The Arctic is not commonly a destination for leisure, but all that could change as sea ice melts, opening the area to commercialism and tourism.

On Aug. 15, the Crystal Serenity cruise embarked on a luxury tour of the Arctic, promising to bring passengers through the Northwest Passage as it heads for New York City from Seward, Alaska.

The 68,000-ton cruise ship arrived in Nome on Aug. 21 for its last port call in Alaska. The town sees a cruise ship or two every summer, but none as big as the Crystal Serenity, which was carrying 1,060 paying passengers. Including its crew, the cruise ship has a capacity for 1,700 people.

Cruise-only tickets for the historic trip started at about $22,000, running up to $120,000. A cruise-only fare includes all beverages, non-alcoholic and otherwise; gratuities for cruise staff; eight complimentary dinners; 24-hour room service; enrichment workshop classes; and more.

The Crystal Serenity also houses a putting green and driving range; a movie house; a casino; several pools; half a dozen restaurants; a library with thousands of books, DVDs and games; a fitness center; spa; and hair salon.

Despite the hefty price tag, the cruise trip quickly sold out, already prompting the planning of a second journey. Crystal Cruises might not have trouble arranging more, because scientists have projected that the Arctic may become virtually ice-free at some point during summers, maybe as soon as the coming decades.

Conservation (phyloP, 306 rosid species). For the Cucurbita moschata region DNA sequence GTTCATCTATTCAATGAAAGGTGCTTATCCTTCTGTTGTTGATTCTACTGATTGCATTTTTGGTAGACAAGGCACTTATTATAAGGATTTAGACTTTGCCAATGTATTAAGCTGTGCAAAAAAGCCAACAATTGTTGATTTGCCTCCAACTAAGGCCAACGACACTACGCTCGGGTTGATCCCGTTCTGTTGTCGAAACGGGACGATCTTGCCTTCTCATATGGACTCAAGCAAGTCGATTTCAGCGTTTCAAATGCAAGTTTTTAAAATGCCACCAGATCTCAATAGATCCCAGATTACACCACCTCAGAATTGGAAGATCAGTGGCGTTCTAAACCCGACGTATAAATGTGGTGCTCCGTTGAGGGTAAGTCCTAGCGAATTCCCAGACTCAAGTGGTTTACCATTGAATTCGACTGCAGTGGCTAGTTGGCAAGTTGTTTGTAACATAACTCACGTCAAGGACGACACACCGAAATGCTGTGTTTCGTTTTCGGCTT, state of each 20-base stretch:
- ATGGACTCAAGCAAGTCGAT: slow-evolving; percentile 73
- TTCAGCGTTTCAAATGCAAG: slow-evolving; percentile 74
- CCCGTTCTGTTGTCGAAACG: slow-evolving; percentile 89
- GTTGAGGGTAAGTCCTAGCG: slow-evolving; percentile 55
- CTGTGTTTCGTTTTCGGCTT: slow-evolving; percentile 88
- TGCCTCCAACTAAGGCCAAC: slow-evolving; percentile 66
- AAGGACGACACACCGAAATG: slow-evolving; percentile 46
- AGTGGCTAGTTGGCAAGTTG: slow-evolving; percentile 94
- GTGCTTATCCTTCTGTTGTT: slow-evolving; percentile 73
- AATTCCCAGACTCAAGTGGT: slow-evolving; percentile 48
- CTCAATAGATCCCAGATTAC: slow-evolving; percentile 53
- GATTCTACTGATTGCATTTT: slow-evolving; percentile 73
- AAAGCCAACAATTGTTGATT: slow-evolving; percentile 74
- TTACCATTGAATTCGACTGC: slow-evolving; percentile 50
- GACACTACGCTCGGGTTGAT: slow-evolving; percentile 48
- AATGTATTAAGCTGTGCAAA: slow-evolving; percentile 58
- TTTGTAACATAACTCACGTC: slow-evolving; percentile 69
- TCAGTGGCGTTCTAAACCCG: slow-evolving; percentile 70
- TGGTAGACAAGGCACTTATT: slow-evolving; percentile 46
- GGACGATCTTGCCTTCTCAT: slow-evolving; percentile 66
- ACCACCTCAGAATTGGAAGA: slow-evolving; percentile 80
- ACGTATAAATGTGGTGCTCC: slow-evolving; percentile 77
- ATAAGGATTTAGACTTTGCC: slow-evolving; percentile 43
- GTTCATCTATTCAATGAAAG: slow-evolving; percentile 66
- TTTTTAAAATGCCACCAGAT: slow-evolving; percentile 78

While Arctic sea ice may have melted enough to allow the Crystal Serenity passage through the Northwest Passage, the cruise will not be making the trip on its own for safety purposes. Along the way, it will be accompanied by two helicopters and an ice-breaking boat.

The U.S. and Canadian Coast Guards have also been working with the cruise company to help ensure the safety of the passengers. However, as the cruise route is relatively obscure, the U.S. Coast Guard is continuing with its research to study navigational efficiency and safety through the Bering Strait, even as the Crystal Serenity is making its way through it.

Additionally, the Crystal Serenity will be receiving constant updates from the Canadian Ice Service to help it monitor the presence of ice in the area, alongside its two ice searchlights, a thermal imaging camera, a forward-looking sonar and software that improves radar detection.

While most people are cheering on the Crystal Serenity, wishing its success on its first Arctic trip, others have also pointed out the potentially harmful effects the dreamy cruise will have on the already-stressed Arctic environment.

"The unique wildlife is already stressed by a warming climate and the loss of sea ice, and the arrival of mega-cruise ships in this part of the world could push it further towards the edge," said Rod Downie from the World Wildlife Fund.

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